Because teenagerdom is a mess, but some people handle it better than others.
Teen Cancer Survivor Suspended For Wanting To Donate Hair
by Jill Pantozzi | 4:15 pm, January 30th, 2012
Yes, it’s true, we have rules in our society for a reason but in my mind at least, there’s times when rules should be bent for the greater good. This is one of those occasions. J.T. Gaskins was recently suspended from his high school. Why? Because the long hair he was growing to donate to Locks of Love violated school policy. Did we mention he’s a cancer survivor himself? Sigh.
The 17-year-old goes to Madison Academy, a charter school near Flint, Michigan. He told the Detroit News “he decided over the holidays to grow out his hair and donate it to Locks of Love after learning that the sister of a family friend had cancer.”
For those of you who aren’t familiar. Locks of Love is a “public non-profit organization that provides hairpieces to financially disadvantaged children in the United States and Canada under age 21 suffering from long-term medical hair loss from any diagnosis,” according to their website. Many years ago I donated my hair to their cause and know several others who have as well.
Gaskins was diagnosed with leukemia as an infant and has been in remission since he was 7. He’s an exemplary student at the school, even recently honored on their “Wall of Fame” for perfect behavior, yet that or his reasons for the hair growth, didn’t make a difference to school officials.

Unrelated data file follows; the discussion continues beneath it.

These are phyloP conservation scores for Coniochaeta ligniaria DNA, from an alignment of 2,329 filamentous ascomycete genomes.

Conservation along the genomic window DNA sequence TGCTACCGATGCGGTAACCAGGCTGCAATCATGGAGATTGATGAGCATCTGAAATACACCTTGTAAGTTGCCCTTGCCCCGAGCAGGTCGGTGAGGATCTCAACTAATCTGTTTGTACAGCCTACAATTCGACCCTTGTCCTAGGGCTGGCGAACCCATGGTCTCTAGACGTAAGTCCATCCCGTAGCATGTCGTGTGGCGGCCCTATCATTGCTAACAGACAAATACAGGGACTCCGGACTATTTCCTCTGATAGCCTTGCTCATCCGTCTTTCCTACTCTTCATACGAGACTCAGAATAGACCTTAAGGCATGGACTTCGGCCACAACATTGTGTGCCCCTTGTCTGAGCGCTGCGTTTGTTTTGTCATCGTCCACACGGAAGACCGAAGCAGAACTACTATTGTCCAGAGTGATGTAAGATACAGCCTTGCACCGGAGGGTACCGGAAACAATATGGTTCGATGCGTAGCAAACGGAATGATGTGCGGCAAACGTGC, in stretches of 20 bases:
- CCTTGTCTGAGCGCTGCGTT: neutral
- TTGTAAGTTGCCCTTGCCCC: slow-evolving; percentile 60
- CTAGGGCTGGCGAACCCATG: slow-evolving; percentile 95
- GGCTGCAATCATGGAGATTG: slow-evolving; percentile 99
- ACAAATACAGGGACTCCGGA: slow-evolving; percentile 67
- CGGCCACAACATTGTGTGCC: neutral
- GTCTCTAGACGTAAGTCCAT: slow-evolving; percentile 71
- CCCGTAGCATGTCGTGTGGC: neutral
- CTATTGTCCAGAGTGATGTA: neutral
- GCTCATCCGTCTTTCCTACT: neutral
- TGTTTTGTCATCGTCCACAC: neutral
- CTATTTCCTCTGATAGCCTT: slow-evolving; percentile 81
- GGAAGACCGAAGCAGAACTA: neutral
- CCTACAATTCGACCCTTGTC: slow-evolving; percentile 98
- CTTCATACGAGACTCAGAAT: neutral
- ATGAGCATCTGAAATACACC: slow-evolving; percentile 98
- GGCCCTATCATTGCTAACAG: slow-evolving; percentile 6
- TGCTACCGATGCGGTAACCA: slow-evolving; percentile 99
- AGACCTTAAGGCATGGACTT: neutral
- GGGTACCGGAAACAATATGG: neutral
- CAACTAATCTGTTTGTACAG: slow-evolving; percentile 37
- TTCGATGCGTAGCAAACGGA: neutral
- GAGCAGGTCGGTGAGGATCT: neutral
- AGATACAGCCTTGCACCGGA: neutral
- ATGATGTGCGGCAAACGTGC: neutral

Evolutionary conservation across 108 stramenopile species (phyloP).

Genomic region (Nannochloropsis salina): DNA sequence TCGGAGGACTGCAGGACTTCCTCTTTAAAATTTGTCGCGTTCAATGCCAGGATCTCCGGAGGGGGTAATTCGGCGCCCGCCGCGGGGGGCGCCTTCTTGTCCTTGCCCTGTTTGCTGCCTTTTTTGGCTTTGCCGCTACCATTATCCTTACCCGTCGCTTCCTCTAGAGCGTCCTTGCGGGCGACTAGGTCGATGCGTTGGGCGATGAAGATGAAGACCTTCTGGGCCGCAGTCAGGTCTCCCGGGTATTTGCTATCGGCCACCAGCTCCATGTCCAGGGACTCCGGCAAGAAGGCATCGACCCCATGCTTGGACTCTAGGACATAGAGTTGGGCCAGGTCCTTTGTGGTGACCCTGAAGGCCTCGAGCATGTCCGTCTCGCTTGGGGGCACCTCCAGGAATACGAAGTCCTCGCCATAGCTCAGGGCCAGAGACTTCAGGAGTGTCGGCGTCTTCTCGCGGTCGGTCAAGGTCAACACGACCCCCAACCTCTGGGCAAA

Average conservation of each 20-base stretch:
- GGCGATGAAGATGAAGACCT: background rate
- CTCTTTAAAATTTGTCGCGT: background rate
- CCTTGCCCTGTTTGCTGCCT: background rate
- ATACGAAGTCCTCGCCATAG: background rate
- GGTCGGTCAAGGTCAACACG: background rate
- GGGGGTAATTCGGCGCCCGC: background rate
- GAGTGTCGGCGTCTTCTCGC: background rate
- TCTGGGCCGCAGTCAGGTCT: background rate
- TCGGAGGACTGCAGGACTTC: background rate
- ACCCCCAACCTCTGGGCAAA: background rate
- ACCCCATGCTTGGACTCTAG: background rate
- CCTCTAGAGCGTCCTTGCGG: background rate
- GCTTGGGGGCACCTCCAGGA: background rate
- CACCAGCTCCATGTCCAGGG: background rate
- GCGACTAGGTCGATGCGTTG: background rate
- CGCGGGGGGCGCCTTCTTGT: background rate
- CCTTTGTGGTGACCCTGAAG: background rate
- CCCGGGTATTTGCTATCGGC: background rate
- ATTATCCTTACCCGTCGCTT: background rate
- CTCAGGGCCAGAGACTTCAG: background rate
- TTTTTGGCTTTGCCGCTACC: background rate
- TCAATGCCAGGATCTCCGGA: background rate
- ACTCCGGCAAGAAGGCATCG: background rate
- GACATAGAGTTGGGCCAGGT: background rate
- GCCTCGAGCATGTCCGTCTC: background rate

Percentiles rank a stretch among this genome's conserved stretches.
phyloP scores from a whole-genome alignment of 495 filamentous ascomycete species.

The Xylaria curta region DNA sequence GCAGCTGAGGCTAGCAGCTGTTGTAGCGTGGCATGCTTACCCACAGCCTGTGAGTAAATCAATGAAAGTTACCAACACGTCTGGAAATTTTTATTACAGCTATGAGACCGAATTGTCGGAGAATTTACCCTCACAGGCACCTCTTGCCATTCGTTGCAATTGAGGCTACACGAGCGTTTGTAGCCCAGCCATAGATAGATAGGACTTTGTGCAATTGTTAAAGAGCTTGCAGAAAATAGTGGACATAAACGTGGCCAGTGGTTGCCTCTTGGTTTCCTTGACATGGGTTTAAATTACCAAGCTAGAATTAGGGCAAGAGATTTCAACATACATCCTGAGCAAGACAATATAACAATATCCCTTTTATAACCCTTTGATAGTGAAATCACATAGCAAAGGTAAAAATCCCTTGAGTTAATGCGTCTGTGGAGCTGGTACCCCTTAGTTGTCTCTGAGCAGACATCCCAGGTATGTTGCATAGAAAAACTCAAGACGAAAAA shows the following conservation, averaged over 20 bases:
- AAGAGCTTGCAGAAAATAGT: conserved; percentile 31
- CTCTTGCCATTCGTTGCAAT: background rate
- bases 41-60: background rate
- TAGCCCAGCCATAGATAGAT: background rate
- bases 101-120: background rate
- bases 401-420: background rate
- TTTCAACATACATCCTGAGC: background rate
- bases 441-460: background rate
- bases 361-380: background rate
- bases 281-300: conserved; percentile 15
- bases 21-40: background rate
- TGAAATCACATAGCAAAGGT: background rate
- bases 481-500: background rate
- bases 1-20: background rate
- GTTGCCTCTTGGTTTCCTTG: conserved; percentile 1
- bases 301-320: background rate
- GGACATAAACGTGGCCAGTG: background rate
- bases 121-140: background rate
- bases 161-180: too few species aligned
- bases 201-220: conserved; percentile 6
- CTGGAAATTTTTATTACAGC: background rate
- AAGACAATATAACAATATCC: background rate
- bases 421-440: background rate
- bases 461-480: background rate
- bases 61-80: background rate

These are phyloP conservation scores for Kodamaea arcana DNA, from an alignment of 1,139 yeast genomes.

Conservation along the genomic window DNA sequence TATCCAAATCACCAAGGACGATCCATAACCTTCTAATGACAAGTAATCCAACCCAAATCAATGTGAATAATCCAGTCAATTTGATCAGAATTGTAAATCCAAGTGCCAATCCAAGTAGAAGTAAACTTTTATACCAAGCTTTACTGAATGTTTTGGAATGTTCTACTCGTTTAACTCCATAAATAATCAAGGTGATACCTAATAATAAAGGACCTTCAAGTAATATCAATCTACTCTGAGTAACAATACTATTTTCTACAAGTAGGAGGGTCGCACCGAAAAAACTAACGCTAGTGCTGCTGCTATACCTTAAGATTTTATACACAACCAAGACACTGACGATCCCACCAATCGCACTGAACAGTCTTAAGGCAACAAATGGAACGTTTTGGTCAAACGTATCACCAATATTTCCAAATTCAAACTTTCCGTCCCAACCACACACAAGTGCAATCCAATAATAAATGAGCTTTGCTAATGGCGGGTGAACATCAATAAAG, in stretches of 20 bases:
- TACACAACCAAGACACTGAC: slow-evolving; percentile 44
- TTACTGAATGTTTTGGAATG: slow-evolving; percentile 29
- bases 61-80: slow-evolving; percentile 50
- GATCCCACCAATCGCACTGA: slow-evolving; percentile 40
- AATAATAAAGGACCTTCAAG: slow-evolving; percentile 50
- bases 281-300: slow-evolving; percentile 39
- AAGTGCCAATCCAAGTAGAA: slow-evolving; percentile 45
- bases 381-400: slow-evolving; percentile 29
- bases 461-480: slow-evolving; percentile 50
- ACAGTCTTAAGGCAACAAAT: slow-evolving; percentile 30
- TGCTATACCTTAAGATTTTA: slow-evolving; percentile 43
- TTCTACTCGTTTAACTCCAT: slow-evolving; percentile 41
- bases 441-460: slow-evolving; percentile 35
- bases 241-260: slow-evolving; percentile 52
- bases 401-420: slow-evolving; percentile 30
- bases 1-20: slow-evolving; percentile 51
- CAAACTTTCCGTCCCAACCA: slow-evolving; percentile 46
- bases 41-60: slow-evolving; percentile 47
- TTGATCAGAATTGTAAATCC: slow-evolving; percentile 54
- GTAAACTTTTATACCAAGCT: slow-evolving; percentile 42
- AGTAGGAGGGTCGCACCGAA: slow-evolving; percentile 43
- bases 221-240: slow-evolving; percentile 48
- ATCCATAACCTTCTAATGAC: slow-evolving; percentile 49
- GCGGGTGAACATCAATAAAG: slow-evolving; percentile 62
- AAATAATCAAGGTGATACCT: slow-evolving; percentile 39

According to Detroit News, “Madison Academy on Friday referred calls to Will Kneer, vice president of Romine Group Inc., in Utica, which manages the school. Kneer told the Associated Press the board has decided to keep its policy for now.”
The report says Kneer “proposed that Gaskins use styling gel, put the hair in cornrows or simply comb it to comply with the rules. ‘I need his hair out of his eyes and off the collar,’ Kneer told the Associated Press. ‘I really want this boy to be back in school. I feel like combing his hair wouldn’t be a big concession … He doesn’t have hair down the middle of his back. It’s an inch over his collar.’”
But that’s obviously a short-term solution to Gaskins’ long-term cause. He’s only at two and a half inches of the ten he needs to donate to Locks of Love. “I’m fine with all of their rules,” said Gaskins. “I just think that with this, they could try to make a compromise.”
Gaskins’ mother, Christa Plante, is behind her son’s decision, as are at least 5,000 others. A petition was drawn up on Change.org by Plante asking the school to change it’s boys’ hair policy for donation purposes.
“I fought cancer my entire life. I’m going to keep fighting this,” said Gaskins. “I’m not going to not give back just because my school says no.”
(via Time Healthland, image by Lathan Goumas)
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